Receive email alerts November 23, 2015 – Updated on January 20, 2016 Paramilitary force tells media what they can publish March 3, 2021 Find out more News Reporters Without Borders condemns the directive that the Assam Rifles, a paramilitary group attached to the interior ministry, sent to local media in the northeastern state of Nagaland ordering them not to quote the statements of an outlawed separatist group. News Sent on 24 October to the Eastern Mirror, Nagaland Page, Morung Express, Nagalang Post and Capi Daily, the notice accused them of providing “support to an unlawful association” and said they would be sanctioned under the Unlawful Activities (Prevention) Act 1967 if they continued to publish the statements of the outlawed National Socialist Council of Nagaland – Khaplang (NSCN-K).“This directive with the aim of telling the news media what they can put in their reports is outrageous,” said Benjamin Ismaïl, the head of the Reporters Without Borders Asia-Pacific desk.“Quoting or reporting the statements of militant groups, like the statements of any source, is part of the work of the journalists. We remind the Assam Rifles that reporting statements is not the same as endorsing them or promoting them. It is part of the job of providing the public with information.”Five local newspapers – the English-language Morung Express, Eastern Mirror and Nagaland Page, the Angami-language Capi Daily and the Ao-language Tir Yimyim – published blank editorials in protest on 16 November, National Press Day.India is ranked 136th out of 180 countries in the 2015 Reporters Without Borders press freedom index. Help by sharing this information RSF_en News April 27, 2021 Find out more IndiaAsia – Pacific to go further IndiaAsia – Pacific Organisation News RSF demands release of detained Indian journalist Siddique Kappan, hospitalised with Covid-19 India: RSF denounces “systemic repression” of Manipur’s media June 10, 2021 Find out more Follow the news on India In rural India, journalists face choice between covering pandemic and survival
Virtual tours firm Reevo 360 is to issue its staff with hazardous materials or Hazmat suits to wear when visiting high risk properties to record tours, photography, CGIS and floorplans once the lockdown is eased.But as well as giving the suits to its staff, the Essex-based company has warned that this kind of extreme protection could become the ‘new normal’ for estate agents and developers visiting properties where vendors are particularly worried about their health.It could also be a condition of any future lockdown relaxation rules for agents, developers, vendors and buyers who are seen as at risk from Coronavirus.The “World War III style” state-of-the-art Hazmat Suits consist of an impermeable whole-body garment, complete with special face breathing-mask and eye shield goggles.The Hazmat suits provide respiratory protection, and protection against chemicals, biological agents or other harmful materials.Details of plans leaked from within the Ministry of Housing, Communities and Local Government last week revealed that ministers are likely to require agents to wear at least rubber gloves and masks when conducting viewings, but has not clarified yet whether agents may have to go as far as Hazmat suits.Reevo 360 says it sourced the PPE equipment before the Coronavirus crisis to be used when visiting properties that were contaminated with chemicals.Reevo 360 charges from £95 per ‘virtual viewing’, sold in bundles; although thee Hazmat suit-equipped tours will be charged for separately and at a price premium. This is because, the company claims, working in Hazmat suits is ‘very strenuous’ and requires a team for pre and post visit suit changes and decontamination.Its clients include Galliard Homes, Beauchamp Estates, Weston Homes and Romans.hazmat suits Reevo 360 May 11, 2020Nigel LewisWhat’s your opinion? Cancel replyYou must be logged in to post a comment.Please note: This is a site for professional discussion. Comments will carry your full name and company.This site uses Akismet to reduce spam. Learn how your comment data is processed.Related articles BREAKING: Evictions paperwork must now include ‘breathing space’ scheme details30th April 2021 City dwellers most satisfied with where they live30th April 2021 Hong Kong remains most expensive city to rent with London in 4th place30th April 2021 Home » News » COVID-19 news » Estate agents ‘may have to wear Hazmat suits at high risk properties’ previous nextCOVID-19 newsEstate agents ‘may have to wear Hazmat suits at high risk properties’Reevo 360 makes prediction as it issues its staff with Hazmat suits to wear if requested to wear high-level PPE equipment at addresses, but is to charge extra for the service.Nigel Lewis11th May 202008,695 Views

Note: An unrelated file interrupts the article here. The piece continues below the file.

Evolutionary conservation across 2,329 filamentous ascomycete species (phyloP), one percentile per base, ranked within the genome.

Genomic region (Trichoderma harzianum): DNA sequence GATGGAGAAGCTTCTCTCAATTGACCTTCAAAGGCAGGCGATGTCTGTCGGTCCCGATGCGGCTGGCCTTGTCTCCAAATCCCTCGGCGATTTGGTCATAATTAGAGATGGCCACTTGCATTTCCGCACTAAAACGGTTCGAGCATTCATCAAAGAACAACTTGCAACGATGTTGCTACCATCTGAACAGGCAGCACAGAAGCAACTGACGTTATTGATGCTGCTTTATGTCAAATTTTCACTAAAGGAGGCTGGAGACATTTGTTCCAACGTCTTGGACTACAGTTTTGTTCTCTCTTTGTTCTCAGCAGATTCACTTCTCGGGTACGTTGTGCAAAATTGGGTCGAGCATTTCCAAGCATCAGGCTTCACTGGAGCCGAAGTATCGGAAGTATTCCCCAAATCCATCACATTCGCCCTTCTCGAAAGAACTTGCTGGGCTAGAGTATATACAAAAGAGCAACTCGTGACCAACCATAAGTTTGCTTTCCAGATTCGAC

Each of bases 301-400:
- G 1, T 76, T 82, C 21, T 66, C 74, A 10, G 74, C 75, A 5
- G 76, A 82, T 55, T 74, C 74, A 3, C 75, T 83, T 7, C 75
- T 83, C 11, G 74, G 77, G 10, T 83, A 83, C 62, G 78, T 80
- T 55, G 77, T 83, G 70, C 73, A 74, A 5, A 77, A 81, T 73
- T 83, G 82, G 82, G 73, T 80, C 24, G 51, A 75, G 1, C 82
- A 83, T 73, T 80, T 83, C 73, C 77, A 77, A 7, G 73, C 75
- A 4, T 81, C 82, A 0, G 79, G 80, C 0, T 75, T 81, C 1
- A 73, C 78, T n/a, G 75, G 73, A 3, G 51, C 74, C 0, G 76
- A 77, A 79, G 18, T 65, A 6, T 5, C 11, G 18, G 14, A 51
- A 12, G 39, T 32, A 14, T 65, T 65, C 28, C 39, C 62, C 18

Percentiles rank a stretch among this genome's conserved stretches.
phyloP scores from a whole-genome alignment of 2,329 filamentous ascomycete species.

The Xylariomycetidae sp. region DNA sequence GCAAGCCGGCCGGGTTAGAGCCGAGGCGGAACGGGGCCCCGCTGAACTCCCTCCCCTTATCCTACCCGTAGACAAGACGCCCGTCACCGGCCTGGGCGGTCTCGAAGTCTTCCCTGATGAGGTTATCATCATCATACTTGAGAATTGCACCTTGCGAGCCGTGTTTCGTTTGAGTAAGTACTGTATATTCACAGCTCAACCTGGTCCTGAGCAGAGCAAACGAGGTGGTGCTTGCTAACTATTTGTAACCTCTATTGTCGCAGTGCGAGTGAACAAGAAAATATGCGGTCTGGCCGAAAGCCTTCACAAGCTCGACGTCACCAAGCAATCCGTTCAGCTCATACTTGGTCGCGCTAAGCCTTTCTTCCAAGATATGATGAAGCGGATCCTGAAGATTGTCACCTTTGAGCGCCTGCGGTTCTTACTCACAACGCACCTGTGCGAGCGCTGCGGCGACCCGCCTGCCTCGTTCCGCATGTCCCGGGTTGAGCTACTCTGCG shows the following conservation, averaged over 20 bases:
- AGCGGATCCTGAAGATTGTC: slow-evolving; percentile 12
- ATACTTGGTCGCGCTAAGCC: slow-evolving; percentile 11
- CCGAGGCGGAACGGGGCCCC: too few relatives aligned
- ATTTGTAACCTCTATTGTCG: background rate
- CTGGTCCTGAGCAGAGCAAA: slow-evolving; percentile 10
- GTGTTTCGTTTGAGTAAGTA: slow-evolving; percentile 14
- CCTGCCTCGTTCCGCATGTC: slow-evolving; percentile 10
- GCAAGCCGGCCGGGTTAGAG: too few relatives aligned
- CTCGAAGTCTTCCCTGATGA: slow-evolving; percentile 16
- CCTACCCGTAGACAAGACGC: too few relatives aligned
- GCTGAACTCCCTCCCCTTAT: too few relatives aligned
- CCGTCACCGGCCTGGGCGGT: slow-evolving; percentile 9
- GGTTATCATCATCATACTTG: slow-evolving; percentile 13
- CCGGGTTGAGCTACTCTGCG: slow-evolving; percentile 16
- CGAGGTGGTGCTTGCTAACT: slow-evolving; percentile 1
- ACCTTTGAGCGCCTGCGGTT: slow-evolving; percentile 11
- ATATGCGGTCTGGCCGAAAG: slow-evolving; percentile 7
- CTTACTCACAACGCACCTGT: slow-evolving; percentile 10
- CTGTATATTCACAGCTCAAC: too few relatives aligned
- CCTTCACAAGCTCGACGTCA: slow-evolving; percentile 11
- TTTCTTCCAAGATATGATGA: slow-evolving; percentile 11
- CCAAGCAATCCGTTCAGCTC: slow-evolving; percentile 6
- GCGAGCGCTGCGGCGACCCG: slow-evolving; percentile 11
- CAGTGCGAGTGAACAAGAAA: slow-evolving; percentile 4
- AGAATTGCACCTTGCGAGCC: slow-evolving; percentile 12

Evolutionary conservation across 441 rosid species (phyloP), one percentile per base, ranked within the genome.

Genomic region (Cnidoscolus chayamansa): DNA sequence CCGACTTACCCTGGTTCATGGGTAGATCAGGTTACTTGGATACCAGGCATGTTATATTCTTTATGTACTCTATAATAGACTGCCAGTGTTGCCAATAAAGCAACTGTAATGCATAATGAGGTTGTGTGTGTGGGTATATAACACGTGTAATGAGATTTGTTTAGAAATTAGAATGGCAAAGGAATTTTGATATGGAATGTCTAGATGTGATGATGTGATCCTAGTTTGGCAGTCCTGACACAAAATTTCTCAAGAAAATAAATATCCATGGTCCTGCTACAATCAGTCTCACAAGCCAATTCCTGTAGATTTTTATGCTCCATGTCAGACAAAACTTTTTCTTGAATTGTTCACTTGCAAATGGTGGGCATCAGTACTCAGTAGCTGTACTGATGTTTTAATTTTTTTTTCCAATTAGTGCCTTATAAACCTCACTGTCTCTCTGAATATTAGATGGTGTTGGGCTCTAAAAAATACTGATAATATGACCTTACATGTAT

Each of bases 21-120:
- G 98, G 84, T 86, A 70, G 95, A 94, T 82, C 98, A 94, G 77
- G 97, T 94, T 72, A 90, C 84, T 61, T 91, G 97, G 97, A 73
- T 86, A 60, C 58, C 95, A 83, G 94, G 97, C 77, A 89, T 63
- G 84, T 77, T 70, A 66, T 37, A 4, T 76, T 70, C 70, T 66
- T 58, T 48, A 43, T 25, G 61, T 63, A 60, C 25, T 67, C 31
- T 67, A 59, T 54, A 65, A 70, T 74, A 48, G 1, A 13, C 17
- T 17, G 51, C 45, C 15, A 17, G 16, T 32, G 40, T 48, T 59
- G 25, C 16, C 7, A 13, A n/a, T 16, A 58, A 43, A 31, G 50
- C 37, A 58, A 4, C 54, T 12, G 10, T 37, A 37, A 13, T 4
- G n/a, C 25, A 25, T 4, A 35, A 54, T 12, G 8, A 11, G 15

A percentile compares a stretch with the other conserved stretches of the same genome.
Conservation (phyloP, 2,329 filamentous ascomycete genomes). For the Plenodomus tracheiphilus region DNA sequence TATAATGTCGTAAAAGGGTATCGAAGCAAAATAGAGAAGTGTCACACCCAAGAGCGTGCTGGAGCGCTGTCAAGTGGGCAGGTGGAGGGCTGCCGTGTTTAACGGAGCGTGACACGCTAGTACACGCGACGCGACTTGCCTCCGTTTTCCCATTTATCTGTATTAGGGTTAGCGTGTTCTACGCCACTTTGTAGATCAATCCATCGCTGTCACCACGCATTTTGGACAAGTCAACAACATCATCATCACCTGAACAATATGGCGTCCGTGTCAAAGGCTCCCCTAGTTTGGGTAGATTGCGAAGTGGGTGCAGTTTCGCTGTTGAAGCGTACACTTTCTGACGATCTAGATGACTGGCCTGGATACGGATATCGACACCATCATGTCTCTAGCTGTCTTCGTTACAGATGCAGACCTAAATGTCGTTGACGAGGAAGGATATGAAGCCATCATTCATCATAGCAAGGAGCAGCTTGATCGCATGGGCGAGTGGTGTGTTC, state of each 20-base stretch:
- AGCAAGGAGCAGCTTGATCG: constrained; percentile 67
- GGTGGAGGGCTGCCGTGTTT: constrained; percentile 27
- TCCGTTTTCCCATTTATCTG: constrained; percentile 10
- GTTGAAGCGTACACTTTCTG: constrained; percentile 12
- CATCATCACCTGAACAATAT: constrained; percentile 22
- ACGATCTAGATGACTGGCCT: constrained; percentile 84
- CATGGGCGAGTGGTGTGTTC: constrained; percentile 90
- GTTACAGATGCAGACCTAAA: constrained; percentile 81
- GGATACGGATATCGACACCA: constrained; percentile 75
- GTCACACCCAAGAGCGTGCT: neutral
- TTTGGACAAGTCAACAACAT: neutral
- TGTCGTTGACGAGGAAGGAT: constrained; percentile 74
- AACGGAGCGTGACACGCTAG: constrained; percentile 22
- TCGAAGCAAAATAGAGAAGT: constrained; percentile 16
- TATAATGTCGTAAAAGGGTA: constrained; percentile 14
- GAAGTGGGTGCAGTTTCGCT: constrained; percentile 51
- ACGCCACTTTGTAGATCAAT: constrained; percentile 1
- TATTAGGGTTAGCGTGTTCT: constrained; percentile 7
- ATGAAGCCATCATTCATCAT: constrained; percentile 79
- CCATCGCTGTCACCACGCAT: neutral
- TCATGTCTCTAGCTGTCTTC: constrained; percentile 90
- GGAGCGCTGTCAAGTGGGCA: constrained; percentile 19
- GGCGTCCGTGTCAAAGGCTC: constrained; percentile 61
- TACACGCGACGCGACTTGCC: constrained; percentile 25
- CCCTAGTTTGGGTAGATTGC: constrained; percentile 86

Students in several parts of the archipelago returned to school on Monday, after months of studying from home, in accordance with the so-called “new normal” protocols in their respective communities.National COVID-19 task force chief Doni Monardo also said recently that the government was considering allowing schools in “yellow zones” to reopen because of high public demand.“We are reviewing several public requests to allow [students] in yellow zones to go back to school,” Doni said after a meeting with President Joko “Jokowi” Widodo on Monday.Read also: Indonesia starts school year with caution during pandemic Last week, authorities discovered a new cluster at the Army’s Officer Candidate School (Secapa) in Bandung, West Java. A total of 1,262 new cases were found at the academy, 991 of which were students.After the findings, West Java recorded the highest spike with 962 new cases on July 9, accounting for most of Indonesia’s latest single day record high of 2,657 new cases.Sudirman also expressed concern that even though the risks of COVID-19 transmission were increasing, public alertness to COVID-19 had been decreasing.”We need to improve the public’s solidarity to keep each other safe. There’s a saying that an outbreak anywhere is an outbreak everywhere. It means that if there are cases in Bandung, Surabaya, Semarang, there are risks of transmission in other places,” he said.Surdirman said the PMI had been actively informing the public about health protocols that could help curb the transmission of COVID-19, but added that reopening schools was inherently risky even with such mitigation efforts.”Starting from April, PMI volunteers along with the Indonesian Military and the National Police have regularly sprayed disinfectant in public places including schools, Islamic schools and boarding schools. But the best way to minimize [transmission] risk is to avoid crowds,” he said. (nal)Topics : The Indonesian Red Cross (PMI) has urged regional administrations to set up preventive measures to curb the spread of COVID-19 in schools as students start to return to their classrooms.”Although school reopening is only allowed in green zone areas, we still need to think about the risks. As long as there are new [COVID-19] cases, there is a risk of transmission,” PMI secretary-general Sudirman Said said in a written statement on Thursday as quoted by tempo.co.On June 16, the Education and Culture Ministry announced the country would allow phased reopening of schools located in COVID-19 low-risk areas, or “green zones”.